I had dinner at Barking Crab with a bunch of friends earlier this week and overall I was very pleased with the experience. I’d been there years ago in the summertime and eaten at the picnic tables under the tent, and it was nothing special, but with that side closed for the season, the atmosphere is entirely different. The year-round dining area and bar is actually quite small, with the wood-burning stove (which wasn’t going since it was a pretty warm night) as the focal point of the room. The décor is “nautical, ” which usually raises a red flag for me, but either my shtick-meter was off for the night or it’s aged into authenticity, as the place just feels comfortable and lived-in. (In contrast to Summer Shack, which always seems to shout “Look! We’re a clam shack! In the city!”) I could absolutely see coming here after the ICA for a drink and some fried seafood, especially on a cold night. There’s a pretty view at night over the channel, which somehow adds to the coziness; feels like you’ve found a hideaway in the shadow of the financial district high-rises.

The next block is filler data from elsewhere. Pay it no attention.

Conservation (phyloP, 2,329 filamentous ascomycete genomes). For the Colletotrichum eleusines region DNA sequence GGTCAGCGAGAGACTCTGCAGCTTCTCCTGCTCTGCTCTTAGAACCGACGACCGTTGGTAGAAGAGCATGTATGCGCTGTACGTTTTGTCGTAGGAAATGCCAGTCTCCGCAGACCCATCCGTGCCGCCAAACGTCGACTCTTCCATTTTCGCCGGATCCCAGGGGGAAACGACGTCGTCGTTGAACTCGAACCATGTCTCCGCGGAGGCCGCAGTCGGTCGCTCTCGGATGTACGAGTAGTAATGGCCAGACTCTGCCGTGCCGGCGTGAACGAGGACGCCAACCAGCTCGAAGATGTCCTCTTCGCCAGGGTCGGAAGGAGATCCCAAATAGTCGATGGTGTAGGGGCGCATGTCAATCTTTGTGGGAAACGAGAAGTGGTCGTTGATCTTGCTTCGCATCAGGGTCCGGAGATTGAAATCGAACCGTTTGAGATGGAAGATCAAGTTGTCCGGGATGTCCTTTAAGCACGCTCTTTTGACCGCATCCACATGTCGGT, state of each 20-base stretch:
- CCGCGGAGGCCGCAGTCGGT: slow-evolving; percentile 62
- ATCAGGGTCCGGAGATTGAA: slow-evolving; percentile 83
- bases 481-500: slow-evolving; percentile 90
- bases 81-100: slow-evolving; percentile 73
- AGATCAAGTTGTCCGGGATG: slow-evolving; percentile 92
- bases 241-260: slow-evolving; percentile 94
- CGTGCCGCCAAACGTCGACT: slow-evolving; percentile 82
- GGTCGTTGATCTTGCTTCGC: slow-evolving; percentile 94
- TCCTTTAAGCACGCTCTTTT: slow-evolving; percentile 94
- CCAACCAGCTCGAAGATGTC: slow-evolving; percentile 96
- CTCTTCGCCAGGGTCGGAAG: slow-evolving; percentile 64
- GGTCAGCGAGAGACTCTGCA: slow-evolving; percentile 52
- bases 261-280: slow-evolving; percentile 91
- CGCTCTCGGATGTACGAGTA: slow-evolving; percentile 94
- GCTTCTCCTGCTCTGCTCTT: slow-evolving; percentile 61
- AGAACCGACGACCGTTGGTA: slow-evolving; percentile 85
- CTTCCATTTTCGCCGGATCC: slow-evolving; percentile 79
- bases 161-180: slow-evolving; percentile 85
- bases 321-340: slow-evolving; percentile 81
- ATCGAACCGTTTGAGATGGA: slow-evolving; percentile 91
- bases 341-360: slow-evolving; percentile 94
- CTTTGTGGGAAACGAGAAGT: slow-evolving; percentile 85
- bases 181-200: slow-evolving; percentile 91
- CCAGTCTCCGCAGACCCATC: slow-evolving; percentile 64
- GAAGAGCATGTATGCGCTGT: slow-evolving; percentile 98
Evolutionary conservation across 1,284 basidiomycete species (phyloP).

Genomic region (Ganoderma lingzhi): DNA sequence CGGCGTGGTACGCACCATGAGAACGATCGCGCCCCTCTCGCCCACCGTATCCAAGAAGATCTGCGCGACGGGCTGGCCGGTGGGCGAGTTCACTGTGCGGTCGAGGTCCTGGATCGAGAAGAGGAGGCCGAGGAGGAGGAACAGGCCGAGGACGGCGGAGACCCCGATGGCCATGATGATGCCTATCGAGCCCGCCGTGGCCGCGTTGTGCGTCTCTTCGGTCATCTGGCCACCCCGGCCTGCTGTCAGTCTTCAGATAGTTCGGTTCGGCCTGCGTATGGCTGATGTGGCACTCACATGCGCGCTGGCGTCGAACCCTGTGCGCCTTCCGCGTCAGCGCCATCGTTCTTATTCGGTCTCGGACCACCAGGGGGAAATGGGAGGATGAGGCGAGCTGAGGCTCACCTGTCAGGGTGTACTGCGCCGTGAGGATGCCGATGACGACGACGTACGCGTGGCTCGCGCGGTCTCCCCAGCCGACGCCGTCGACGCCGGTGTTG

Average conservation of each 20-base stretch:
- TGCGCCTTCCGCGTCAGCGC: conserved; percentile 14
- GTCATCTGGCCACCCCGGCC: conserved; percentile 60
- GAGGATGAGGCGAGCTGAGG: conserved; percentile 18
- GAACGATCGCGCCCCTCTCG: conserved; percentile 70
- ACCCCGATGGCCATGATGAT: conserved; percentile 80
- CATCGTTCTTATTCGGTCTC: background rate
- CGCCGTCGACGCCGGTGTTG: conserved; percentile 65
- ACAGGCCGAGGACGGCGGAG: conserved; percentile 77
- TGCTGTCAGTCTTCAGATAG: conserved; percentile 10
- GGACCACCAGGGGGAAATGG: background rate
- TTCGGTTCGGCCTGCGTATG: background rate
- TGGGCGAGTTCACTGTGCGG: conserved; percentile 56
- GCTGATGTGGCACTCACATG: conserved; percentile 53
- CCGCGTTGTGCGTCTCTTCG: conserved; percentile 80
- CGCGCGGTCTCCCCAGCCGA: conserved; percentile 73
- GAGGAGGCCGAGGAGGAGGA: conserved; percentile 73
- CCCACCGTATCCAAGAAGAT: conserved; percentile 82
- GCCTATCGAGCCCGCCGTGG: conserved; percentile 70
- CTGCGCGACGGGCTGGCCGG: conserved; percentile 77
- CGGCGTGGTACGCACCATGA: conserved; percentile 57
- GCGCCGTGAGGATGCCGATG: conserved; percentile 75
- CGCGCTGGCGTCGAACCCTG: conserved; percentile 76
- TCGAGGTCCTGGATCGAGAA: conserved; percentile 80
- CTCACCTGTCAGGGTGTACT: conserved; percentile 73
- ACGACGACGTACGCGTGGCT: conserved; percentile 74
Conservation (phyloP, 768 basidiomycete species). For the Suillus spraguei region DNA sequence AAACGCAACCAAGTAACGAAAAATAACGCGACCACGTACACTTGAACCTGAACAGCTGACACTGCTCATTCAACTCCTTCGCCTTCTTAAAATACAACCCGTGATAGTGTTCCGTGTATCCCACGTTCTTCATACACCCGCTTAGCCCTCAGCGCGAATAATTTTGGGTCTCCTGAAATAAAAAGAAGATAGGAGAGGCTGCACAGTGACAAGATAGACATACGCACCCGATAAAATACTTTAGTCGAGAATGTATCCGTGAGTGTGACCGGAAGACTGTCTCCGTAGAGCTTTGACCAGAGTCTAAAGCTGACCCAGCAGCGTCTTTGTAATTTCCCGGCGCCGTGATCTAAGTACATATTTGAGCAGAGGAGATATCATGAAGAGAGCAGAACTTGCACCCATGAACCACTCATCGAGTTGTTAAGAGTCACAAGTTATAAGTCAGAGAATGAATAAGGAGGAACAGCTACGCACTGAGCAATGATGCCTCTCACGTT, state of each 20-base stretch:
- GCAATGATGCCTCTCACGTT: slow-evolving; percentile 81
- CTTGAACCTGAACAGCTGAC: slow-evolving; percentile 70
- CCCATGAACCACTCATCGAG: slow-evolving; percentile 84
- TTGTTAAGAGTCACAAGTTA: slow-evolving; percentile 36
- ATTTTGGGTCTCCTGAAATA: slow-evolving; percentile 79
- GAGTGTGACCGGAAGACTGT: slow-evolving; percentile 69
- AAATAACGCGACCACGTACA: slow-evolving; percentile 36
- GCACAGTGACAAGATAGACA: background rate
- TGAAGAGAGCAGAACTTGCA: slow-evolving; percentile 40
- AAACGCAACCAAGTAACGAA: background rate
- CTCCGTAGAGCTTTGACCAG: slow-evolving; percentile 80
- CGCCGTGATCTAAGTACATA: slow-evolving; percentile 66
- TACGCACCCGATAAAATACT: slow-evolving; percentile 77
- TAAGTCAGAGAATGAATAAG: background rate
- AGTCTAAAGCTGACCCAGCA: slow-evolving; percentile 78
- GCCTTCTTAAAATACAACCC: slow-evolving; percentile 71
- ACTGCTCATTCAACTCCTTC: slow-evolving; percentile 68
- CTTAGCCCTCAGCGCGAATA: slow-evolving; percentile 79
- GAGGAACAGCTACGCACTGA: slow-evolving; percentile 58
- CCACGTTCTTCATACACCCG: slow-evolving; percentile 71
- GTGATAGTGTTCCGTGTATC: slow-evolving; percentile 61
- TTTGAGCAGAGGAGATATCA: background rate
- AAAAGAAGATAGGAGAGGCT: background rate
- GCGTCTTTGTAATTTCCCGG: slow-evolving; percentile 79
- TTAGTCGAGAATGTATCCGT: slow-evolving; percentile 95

The chow was mostly good – we shared a couple of fisherman’s platters ($20 each), which had fried clams, squid rings, scallops, and a piece of fried fish. Not the quantity you’d get up on the north shore, but the quality was very good – non-greasy and a tasty coating, although the fish was a bit overcooked. Clams were not big bellies, but that was just fine with me. Came with those ubiquitous battered fries, which although officially a Very Bad Thing, are probably the best way for clam shacks with limited frying space to get decently crisp fries. I thought the tartar sauce and slaw were both good but I’m not an afficianado.
We also had the bucket of crab claws – I believe they were Dungeness ($17 or $18, I think). These were tasty – they provided drawn butter but I didn’t think they needed it. A few people had lobster bisque and said it was very good, although a little light on the lobster meat; I didn’t try any. An appetizer of mussels in saffron-tomato-cream broth was also excellent – properly-cooked mussels, nice broth. We also got the cold seafood antipasto which I wouldn’t get again – shrimp, rubbery baby octopus, some kind of crab salad and greens. Not horrible, but not their strength
I don’t know if I’d like it as much in the summer when the crowds come and the volume rises, but in the colder months, sticking with the simpler items on the menu, I’d say it’s a very good bet.